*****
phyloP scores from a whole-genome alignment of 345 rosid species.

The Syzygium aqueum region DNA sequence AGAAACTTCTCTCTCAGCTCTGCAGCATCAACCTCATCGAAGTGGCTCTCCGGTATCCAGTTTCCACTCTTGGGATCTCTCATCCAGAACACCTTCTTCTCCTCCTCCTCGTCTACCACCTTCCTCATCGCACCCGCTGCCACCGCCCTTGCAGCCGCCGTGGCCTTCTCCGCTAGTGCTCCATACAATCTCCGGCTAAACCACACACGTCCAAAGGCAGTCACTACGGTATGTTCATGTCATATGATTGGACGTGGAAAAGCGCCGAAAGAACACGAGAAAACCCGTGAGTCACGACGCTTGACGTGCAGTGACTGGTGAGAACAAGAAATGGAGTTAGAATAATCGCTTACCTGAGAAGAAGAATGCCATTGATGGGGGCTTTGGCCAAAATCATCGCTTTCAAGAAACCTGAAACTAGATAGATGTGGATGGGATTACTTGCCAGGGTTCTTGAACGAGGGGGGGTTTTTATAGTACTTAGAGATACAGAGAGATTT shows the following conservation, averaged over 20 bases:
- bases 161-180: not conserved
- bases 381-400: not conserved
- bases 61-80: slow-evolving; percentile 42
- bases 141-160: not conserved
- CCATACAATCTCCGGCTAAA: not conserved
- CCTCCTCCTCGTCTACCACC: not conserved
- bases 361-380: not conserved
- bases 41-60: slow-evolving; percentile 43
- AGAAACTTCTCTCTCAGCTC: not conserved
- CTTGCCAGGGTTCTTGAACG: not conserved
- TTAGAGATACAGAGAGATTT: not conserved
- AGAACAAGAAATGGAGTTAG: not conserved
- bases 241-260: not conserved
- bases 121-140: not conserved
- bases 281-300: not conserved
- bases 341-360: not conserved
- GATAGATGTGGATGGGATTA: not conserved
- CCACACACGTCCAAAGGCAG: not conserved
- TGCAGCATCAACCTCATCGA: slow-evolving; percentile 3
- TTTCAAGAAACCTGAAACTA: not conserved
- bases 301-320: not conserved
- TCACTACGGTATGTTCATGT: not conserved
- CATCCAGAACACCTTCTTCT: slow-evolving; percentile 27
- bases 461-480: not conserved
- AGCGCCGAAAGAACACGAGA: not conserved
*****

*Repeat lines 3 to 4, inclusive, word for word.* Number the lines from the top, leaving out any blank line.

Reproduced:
- bases 161-180: not conserved
- bases 381-400: not conserved